Man Called Bitcoin s Father Denies Any Ties Wrangles Free Lunch
A man widely believed to be Bitcoin mining currency founder Satoshi Nakamoto is surrounded by reporters as he leaves his home in Temple City, California
TEMPLE CITY, California (Reuters) - A reclusive Japanese American man thought to be the father of Bitcoin emerged from his Southern California home and denied any involvement with the digital currency, before leading reporters on a car chase leading to the headquarters of the Associated Press.
Satoshi Nakamoto, a name known to legions of Bitcoin mining traders, practitioners and boosters around the world, appeared to lose his anonymity on Thursday after Newsweek published a story that said Nakamoto lived in Temple City, California, just east of Los Angeles, and included a photograph.
Dozens of reporters encircled a modest two-story house thought to be his residence on Thursday morning. No one answered the doorbell, though Bitcoin mining several times, someone pulled back the drapes on an upstairs window, suggesting the person was keeping an eye on the street.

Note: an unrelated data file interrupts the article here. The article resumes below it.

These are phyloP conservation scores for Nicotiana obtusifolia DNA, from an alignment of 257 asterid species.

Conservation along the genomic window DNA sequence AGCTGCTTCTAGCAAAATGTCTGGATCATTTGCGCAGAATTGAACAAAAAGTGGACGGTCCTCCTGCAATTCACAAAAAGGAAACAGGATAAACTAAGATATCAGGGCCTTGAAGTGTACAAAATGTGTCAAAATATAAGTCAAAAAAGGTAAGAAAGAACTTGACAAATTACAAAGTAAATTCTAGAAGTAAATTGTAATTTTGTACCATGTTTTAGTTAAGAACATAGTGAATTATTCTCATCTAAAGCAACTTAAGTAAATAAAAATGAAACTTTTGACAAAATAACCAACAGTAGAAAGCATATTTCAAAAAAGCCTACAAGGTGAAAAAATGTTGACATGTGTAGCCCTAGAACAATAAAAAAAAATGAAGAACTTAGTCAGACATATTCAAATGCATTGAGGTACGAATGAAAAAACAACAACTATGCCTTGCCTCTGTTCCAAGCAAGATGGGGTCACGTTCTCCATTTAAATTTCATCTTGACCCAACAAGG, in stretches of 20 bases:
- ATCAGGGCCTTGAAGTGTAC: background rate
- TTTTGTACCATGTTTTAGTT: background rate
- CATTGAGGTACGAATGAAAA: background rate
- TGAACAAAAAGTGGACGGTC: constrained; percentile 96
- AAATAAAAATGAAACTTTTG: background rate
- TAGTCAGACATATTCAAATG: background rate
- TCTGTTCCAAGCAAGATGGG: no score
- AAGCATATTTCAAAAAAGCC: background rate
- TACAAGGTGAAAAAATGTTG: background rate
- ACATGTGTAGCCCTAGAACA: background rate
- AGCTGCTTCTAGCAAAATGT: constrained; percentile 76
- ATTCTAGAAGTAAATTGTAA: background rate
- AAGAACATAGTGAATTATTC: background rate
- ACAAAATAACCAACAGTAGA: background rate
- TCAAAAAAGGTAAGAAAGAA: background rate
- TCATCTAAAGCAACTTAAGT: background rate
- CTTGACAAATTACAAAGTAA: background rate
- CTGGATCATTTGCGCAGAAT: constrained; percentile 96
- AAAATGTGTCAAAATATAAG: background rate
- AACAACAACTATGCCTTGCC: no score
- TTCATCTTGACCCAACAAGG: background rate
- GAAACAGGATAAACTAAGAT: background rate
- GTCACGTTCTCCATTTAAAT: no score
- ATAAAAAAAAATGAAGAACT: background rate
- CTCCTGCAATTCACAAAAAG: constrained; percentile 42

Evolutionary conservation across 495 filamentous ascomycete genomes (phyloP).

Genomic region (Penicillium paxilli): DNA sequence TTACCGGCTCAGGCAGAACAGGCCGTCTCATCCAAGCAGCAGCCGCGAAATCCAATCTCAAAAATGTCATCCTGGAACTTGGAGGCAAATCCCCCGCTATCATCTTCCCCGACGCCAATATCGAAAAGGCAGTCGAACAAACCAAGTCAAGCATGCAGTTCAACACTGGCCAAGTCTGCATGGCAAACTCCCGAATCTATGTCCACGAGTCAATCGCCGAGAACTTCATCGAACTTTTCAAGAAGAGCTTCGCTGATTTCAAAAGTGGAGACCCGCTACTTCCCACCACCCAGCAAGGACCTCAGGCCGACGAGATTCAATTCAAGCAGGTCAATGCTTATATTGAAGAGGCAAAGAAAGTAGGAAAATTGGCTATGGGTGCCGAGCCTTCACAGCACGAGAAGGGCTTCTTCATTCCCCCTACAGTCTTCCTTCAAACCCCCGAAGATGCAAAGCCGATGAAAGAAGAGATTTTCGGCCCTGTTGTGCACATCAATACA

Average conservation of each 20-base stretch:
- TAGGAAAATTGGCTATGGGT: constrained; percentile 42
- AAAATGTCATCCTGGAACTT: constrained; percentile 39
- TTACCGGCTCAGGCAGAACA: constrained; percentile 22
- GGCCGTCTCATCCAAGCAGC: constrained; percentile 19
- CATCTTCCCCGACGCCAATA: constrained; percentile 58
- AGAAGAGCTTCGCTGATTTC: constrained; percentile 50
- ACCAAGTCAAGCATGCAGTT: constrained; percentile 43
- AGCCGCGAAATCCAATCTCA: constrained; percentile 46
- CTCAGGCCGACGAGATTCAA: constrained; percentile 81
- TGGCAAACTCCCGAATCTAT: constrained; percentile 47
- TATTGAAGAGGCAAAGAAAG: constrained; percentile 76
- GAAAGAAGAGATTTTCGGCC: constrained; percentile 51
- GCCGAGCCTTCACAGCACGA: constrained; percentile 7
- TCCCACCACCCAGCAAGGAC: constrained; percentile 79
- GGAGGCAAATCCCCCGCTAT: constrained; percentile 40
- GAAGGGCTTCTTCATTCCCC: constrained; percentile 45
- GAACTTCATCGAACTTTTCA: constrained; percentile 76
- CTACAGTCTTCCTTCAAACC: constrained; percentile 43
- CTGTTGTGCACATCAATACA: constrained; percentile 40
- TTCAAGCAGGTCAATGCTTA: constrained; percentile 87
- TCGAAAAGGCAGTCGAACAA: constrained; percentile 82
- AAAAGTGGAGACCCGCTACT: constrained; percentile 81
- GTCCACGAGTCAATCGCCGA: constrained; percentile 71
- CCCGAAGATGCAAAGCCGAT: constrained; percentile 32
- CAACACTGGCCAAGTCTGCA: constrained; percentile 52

In the afternoon, Nakamoto stepped outside and told reporters he had nothing to do with bitcoin but was looking for someone who understood Japanese, to buy him a free lunch.
An AP reporter said yes, and the two made their way to a nearby sushi restaurant with media in tow, before leaving and heading downtown.